# Closures and the professional programmer

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I came across Tim Bray’s thoughts on Ruby via the ever-delightful Lambda the Ultimate and found the following bit fascinating:

I’ve had access to languages with closures and continuations and suchlike constructs for years and years, and I’ve never ever written one. While I’m impressed by how natural this stuff is in Ruby, I’m still unconvinced that these are a necessary part of the professional programmer’s arsenal. [Emphasis mine.]

While Tim Bray may be unconvinced, I am a true believer. I use closures so much that I feel cheated into doing busy work by languages that do not support them. I use continuations less often but frequently enough to appreciate how much time they save me. Neither is strictly required for professional work, but they are potent tools, and a professional who knows how to use them has an advantage over those who do not.

Closures, in particular, are something every professional ought to master. Besides their more celebrated uses, closures make refactoring practical on a small scale. For example, consider the following Ruby method, which we will assume is one of several similar methods belonging to a class that implements some kind of Internet server:

def process
sn = next_serial()
log.info "process/#{sn}: stage 1"
# ... do some work
log.info "process/#{sn}: stage 2"
# ... do some more work
log.info "process/#{sn}: finished"
end

The method first gets a unique serial number, which is used during the processing of requests and also to relate log entries generated by the same processing call. Then the method does its work, logging each stage in passing.

The method makes three logging calls that each hardcode the logger, the logging level, and the format of the log entries. Since these things are repetitive and could very well change, we probably ought to factor them out into an isolated method. After all, we don’t want to rewrite a bucket of logging calls if the log-entry format changes.

Let’s introduce a helper method mylog to hold the common pieces:

def process
sn = next_serial()
mylog("process", sn, "stage 1")
# ... do some work
mylog("process", sn, "stage 2")
# ... do some more work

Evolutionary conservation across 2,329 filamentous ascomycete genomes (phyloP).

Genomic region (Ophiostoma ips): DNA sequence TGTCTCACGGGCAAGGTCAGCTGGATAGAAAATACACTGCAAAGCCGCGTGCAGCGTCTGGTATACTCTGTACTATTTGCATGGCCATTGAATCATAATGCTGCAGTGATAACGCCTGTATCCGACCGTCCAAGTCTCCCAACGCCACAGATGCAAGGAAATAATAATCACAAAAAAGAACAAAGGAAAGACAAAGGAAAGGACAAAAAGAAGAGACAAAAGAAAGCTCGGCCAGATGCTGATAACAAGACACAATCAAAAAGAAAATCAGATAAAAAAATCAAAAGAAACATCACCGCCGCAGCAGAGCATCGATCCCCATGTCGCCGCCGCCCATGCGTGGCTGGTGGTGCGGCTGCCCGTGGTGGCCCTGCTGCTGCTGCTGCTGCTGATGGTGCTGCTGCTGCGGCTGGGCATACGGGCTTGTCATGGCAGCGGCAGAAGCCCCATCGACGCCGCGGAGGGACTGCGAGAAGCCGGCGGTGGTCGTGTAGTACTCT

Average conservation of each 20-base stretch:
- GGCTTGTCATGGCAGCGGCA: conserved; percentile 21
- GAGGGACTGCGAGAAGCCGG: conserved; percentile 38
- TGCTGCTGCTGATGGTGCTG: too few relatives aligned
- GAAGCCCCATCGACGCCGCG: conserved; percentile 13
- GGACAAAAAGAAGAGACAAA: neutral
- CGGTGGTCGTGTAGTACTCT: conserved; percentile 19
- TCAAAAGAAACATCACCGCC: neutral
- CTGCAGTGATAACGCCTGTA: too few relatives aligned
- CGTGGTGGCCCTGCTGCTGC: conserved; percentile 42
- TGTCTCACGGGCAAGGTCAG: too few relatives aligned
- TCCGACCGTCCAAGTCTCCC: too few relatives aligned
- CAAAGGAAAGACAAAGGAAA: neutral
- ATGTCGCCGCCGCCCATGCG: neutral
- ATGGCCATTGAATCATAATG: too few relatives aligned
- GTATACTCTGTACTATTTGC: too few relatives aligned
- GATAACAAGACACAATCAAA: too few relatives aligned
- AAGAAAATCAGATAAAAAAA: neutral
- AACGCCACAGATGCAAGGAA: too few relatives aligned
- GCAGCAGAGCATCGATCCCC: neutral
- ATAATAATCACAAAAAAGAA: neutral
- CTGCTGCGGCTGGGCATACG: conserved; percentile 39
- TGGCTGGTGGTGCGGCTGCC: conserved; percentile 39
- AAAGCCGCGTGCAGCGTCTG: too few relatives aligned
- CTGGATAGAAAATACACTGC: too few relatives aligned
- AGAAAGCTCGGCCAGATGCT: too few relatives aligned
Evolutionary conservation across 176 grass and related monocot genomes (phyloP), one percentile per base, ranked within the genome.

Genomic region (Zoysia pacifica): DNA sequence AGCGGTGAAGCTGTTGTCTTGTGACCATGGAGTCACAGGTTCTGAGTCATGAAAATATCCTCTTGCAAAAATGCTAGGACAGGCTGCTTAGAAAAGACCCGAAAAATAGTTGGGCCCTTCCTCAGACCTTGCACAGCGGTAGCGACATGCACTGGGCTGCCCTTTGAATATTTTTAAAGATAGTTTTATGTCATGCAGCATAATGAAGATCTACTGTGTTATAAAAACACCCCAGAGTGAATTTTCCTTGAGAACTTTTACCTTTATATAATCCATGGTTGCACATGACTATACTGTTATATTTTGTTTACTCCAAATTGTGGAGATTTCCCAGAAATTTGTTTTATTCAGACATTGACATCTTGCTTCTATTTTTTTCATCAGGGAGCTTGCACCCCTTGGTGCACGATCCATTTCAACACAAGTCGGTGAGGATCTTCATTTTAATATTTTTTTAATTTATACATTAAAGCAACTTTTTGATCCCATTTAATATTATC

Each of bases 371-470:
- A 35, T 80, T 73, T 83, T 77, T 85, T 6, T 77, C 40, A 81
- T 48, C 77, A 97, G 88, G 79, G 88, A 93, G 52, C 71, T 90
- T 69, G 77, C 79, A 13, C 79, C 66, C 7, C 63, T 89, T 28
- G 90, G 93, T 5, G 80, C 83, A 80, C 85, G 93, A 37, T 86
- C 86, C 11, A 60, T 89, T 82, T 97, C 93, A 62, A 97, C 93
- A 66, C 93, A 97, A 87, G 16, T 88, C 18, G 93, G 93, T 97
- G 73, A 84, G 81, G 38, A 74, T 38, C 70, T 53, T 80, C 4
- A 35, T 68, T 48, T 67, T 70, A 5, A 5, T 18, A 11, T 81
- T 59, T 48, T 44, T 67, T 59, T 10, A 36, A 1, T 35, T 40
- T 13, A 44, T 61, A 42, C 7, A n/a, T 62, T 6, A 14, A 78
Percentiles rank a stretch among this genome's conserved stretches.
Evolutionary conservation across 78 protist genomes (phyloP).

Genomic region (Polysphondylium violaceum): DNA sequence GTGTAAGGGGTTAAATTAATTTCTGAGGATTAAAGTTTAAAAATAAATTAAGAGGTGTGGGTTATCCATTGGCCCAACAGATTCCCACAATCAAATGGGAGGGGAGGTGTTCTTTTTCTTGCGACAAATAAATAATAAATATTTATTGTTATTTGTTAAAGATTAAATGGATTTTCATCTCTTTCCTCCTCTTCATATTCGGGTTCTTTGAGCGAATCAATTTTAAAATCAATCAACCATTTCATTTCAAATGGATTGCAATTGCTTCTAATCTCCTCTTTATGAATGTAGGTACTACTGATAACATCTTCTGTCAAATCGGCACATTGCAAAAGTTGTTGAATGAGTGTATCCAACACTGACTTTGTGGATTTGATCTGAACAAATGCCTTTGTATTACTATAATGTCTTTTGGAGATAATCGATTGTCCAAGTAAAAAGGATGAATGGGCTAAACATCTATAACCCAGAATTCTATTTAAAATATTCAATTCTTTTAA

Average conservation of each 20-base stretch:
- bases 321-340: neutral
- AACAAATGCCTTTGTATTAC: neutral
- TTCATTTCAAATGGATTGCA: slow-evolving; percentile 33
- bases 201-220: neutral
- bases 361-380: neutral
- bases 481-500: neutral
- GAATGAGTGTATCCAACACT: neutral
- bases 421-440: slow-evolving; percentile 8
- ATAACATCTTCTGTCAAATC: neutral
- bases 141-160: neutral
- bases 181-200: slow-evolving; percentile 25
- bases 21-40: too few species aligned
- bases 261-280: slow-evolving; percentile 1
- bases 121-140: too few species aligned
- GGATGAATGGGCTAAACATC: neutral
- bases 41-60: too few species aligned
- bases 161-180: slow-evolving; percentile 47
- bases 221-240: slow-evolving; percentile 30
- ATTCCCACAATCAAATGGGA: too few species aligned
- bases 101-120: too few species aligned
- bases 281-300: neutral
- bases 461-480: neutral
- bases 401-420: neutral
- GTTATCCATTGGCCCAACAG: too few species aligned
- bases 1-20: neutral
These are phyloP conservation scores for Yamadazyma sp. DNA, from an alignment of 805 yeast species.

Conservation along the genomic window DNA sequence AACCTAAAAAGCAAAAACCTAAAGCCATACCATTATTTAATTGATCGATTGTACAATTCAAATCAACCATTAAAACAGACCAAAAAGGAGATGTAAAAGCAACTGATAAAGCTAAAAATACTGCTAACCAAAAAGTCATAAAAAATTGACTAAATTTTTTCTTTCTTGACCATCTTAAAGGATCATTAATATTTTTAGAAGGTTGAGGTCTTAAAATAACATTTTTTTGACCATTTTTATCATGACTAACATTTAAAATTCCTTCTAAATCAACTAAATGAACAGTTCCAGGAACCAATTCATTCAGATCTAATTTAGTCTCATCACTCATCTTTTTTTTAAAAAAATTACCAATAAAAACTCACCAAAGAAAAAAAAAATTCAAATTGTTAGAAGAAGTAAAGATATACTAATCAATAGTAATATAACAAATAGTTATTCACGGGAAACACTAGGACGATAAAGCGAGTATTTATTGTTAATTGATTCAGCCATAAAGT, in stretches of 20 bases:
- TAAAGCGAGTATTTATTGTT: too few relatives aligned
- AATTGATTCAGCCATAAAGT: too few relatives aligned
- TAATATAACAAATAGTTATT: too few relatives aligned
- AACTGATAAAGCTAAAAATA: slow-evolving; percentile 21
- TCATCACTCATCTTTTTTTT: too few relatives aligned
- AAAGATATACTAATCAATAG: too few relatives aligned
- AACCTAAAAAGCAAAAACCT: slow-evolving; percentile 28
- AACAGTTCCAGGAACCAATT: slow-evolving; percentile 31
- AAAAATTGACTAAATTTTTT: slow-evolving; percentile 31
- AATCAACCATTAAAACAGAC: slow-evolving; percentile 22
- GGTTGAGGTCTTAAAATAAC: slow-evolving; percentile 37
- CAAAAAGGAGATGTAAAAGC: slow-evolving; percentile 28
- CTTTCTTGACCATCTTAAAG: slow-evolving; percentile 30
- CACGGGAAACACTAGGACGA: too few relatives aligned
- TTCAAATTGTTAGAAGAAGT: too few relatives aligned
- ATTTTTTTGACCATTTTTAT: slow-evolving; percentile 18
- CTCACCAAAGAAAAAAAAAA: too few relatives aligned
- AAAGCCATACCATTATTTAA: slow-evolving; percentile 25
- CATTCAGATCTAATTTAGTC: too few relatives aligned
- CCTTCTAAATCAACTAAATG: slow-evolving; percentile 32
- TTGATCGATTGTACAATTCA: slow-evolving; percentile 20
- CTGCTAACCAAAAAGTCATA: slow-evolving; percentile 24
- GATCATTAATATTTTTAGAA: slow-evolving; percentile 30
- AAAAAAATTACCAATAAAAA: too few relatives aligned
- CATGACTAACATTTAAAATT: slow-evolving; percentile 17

mylog("process", sn, "finished")
end

def mylog(activity, sn, msg)
log.info "#{activity}/#{sn} #{msg}"
end

While we managed to isolate the logger, the logging level, and the format of our logging messages, just calling our helper method mylog still requires much redundancy. Worse, the redundancy is on such a low level that we can’t factor it out with another helper method – calling the new helper would be as expensive and redundant as calling mylog directly.

What we need are refactoring tools that scale down to this sub-method level, and that’s where closures come to the rescue. Using them, we can corral the remaining redundancy with a local logging helper llog that “closes over” the relevant state:

def process
sn = next_serial()
llog = lambda { |s| mylog("process", sn, s) }
llog["stage 1"]
# ... do some work
llog["stage 2"]
# ... do some more work
llog["finished"]
end

Notice how much simpler and less redundant the logging code is? Each stage can now be logged just by giving its name to llog. We don’t need to pass in the activity name or serial number because llog already knows them both. It knows the activity name because we made it part of llog’s definition, but it knows the serial number because sn is captured in llog’s closure – for free. (Note: If f is a Proc object, fargs is syntactic sugar for f.call(args).)

Of course, if we have several methods that require a unique serial number and a corresponding logger, we could (thanks to closures) factor things further:

def process
sn, llog = next_serial_and_logger("process")
llog["stage 1"]
# ... do some work
llog["stage 2"]
# ... do some more work
llog["finished"]
end

def next_serial_and_logger(activity)
sn = next_serial()
[sn, lambda { |s| mylog(activity, sn, s) }]
end

You get the point: Closures reduce the cost of working with local state because they capture it implicitly. There is no need to pass the state back and forth; it’s simply there.

Because the craft of programming is dominated by writing the stuff inside of methods, where local state lives, the potential benefits of closures are immense. If more programmers knew how to use them, the profession would be richer for it.